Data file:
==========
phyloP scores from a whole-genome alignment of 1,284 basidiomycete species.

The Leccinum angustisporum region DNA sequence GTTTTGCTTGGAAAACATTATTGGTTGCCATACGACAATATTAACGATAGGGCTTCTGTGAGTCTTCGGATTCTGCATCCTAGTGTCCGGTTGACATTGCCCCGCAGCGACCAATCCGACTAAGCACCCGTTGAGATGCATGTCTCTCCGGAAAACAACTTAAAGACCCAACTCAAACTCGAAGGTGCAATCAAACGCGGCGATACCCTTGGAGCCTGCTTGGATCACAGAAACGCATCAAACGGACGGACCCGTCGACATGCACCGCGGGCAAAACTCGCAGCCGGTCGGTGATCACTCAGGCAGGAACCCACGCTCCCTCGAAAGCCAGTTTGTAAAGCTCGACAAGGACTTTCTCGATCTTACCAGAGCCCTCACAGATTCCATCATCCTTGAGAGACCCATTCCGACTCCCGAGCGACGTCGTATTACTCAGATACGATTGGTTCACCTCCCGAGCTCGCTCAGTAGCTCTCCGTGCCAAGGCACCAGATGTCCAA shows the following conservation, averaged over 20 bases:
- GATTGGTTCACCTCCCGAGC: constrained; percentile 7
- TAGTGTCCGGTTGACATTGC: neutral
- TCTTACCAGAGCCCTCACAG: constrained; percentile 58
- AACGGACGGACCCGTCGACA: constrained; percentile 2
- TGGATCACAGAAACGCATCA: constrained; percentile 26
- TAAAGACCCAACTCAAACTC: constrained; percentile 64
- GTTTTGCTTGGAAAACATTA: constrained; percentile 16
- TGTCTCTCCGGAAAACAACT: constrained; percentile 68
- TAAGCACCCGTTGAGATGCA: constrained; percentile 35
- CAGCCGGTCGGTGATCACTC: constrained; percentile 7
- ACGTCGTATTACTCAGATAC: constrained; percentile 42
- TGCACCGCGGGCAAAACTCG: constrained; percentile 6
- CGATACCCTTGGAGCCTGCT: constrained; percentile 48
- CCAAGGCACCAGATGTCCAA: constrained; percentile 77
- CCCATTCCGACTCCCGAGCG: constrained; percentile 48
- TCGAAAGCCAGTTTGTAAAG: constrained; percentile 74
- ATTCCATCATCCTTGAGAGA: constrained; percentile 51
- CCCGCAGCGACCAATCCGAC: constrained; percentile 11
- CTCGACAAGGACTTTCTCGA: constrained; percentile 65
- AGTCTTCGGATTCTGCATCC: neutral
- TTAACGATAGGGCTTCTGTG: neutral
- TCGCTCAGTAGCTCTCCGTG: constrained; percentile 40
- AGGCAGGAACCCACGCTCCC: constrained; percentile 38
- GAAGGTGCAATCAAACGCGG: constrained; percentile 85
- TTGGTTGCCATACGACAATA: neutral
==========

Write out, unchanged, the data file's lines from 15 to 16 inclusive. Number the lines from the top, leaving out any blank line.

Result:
- CGATACCCTTGGAGCCTGCT: constrained; percentile 48
- CCAAGGCACCAGATGTCCAA: constrained; percentile 77